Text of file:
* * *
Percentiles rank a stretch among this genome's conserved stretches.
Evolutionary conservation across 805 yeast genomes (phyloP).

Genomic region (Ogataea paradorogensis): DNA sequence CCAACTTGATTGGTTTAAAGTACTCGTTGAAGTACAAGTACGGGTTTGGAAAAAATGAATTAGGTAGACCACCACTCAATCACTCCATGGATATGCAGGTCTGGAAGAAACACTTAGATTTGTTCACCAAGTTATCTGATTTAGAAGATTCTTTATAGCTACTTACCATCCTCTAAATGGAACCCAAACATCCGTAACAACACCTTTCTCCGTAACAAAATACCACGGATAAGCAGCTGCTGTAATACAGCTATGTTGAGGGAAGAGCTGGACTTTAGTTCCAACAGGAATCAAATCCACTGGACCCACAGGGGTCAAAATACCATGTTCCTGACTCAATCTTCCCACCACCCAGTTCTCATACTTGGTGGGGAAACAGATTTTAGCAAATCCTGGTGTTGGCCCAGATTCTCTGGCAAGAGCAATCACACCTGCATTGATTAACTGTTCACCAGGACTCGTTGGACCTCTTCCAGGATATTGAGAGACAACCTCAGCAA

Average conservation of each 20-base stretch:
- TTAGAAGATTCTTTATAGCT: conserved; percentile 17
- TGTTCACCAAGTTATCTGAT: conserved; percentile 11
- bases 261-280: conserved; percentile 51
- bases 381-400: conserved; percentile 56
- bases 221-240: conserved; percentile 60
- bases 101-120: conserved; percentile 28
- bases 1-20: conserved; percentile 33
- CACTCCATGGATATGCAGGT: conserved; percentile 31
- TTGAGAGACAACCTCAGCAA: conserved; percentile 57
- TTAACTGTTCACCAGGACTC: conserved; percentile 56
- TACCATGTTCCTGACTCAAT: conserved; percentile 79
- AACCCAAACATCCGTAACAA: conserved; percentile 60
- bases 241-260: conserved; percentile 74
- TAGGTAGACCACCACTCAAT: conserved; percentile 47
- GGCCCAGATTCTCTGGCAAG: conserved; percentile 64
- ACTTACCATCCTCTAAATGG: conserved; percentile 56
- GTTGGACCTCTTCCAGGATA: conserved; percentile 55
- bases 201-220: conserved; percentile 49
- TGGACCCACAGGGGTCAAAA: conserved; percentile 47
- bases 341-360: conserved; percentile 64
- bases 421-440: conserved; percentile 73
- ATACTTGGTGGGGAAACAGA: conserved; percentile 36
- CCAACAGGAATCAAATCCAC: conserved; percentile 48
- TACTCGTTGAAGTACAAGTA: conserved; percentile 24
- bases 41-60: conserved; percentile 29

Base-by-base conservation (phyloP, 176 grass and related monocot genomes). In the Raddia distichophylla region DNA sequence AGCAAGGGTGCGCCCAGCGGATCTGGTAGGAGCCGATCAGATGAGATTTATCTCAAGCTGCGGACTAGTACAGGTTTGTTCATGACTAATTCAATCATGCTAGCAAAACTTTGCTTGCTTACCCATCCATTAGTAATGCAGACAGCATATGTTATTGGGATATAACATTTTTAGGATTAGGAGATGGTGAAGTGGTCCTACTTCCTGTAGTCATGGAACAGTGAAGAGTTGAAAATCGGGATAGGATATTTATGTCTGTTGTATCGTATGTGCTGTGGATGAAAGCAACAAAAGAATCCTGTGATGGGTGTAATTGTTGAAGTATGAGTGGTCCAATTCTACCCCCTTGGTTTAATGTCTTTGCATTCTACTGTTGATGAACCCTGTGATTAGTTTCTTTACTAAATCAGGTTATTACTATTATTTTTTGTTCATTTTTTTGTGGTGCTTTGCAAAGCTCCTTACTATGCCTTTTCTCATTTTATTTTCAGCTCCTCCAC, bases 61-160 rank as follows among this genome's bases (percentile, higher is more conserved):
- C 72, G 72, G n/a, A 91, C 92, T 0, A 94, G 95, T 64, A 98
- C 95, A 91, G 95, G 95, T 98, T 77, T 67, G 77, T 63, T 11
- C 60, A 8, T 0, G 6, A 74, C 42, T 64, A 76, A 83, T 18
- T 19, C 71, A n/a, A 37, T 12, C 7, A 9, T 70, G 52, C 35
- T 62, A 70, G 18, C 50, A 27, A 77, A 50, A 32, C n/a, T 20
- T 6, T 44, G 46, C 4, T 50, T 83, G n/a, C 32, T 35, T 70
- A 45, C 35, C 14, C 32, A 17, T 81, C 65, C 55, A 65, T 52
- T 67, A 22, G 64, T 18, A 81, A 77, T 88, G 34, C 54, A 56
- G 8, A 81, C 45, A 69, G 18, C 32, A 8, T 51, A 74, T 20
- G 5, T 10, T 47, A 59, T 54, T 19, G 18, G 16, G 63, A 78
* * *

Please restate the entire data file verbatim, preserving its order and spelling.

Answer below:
Percentiles rank a stretch among this genome's conserved stretches.
Evolutionary conservation across 805 yeast genomes (phyloP).

Genomic region (Ogataea paradorogensis): DNA sequence CCAACTTGATTGGTTTAAAGTACTCGTTGAAGTACAAGTACGGGTTTGGAAAAAATGAATTAGGTAGACCACCACTCAATCACTCCATGGATATGCAGGTCTGGAAGAAACACTTAGATTTGTTCACCAAGTTATCTGATTTAGAAGATTCTTTATAGCTACTTACCATCCTCTAAATGGAACCCAAACATCCGTAACAACACCTTTCTCCGTAACAAAATACCACGGATAAGCAGCTGCTGTAATACAGCTATGTTGAGGGAAGAGCTGGACTTTAGTTCCAACAGGAATCAAATCCACTGGACCCACAGGGGTCAAAATACCATGTTCCTGACTCAATCTTCCCACCACCCAGTTCTCATACTTGGTGGGGAAACAGATTTTAGCAAATCCTGGTGTTGGCCCAGATTCTCTGGCAAGAGCAATCACACCTGCATTGATTAACTGTTCACCAGGACTCGTTGGACCTCTTCCAGGATATTGAGAGACAACCTCAGCAA

Average conservation of each 20-base stretch:
- TTAGAAGATTCTTTATAGCT: conserved; percentile 17
- TGTTCACCAAGTTATCTGAT: conserved; percentile 11
- bases 261-280: conserved; percentile 51
- bases 381-400: conserved; percentile 56
- bases 221-240: conserved; percentile 60
- bases 101-120: conserved; percentile 28
- bases 1-20: conserved; percentile 33
- CACTCCATGGATATGCAGGT: conserved; percentile 31
- TTGAGAGACAACCTCAGCAA: conserved; percentile 57
- TTAACTGTTCACCAGGACTC: conserved; percentile 56
- TACCATGTTCCTGACTCAAT: conserved; percentile 79
- AACCCAAACATCCGTAACAA: conserved; percentile 60
- bases 241-260: conserved; percentile 74
- TAGGTAGACCACCACTCAAT: conserved; percentile 47
- GGCCCAGATTCTCTGGCAAG: conserved; percentile 64
- ACTTACCATCCTCTAAATGG: conserved; percentile 56
- GTTGGACCTCTTCCAGGATA: conserved; percentile 55
- bases 201-220: conserved; percentile 49
- TGGACCCACAGGGGTCAAAA: conserved; percentile 47
- bases 341-360: conserved; percentile 64
- bases 421-440: conserved; percentile 73
- ATACTTGGTGGGGAAACAGA: conserved; percentile 36
- CCAACAGGAATCAAATCCAC: conserved; percentile 48
- TACTCGTTGAAGTACAAGTA: conserved; percentile 24
- bases 41-60: conserved; percentile 29

Base-by-base conservation (phyloP, 176 grass and related monocot genomes). In the Raddia distichophylla region DNA sequence AGCAAGGGTGCGCCCAGCGGATCTGGTAGGAGCCGATCAGATGAGATTTATCTCAAGCTGCGGACTAGTACAGGTTTGTTCATGACTAATTCAATCATGCTAGCAAAACTTTGCTTGCTTACCCATCCATTAGTAATGCAGACAGCATATGTTATTGGGATATAACATTTTTAGGATTAGGAGATGGTGAAGTGGTCCTACTTCCTGTAGTCATGGAACAGTGAAGAGTTGAAAATCGGGATAGGATATTTATGTCTGTTGTATCGTATGTGCTGTGGATGAAAGCAACAAAAGAATCCTGTGATGGGTGTAATTGTTGAAGTATGAGTGGTCCAATTCTACCCCCTTGGTTTAATGTCTTTGCATTCTACTGTTGATGAACCCTGTGATTAGTTTCTTTACTAAATCAGGTTATTACTATTATTTTTTGTTCATTTTTTTGTGGTGCTTTGCAAAGCTCCTTACTATGCCTTTTCTCATTTTATTTTCAGCTCCTCCAC, bases 61-160 rank as follows among this genome's bases (percentile, higher is more conserved):
- C 72, G 72, G n/a, A 91, C 92, T 0, A 94, G 95, T 64, A 98
- C 95, A 91, G 95, G 95, T 98, T 77, T 67, G 77, T 63, T 11
- C 60, A 8, T 0, G 6, A 74, C 42, T 64, A 76, A 83, T 18
- T 19, C 71, A n/a, A 37, T 12, C 7, A 9, T 70, G 52, C 35
- T 62, A 70, G 18, C 50, A 27, A 77, A 50, A 32, C n/a, T 20
- T 6, T 44, G 46, C 4, T 50, T 83, G n/a, C 32, T 35, T 70
- A 45, C 35, C 14, C 32, A 17, T 81, C 65, C 55, A 65, T 52
- T 67, A 22, G 64, T 18, A 81, A 77, T 88, G 34, C 54, A 56
- G 8, A 81, C 45, A 69, G 18, C 32, A 8, T 51, A 74, T 20
- G 5, T 10, T 47, A 59, T 54, T 19, G 18, G 16, G 63, A 78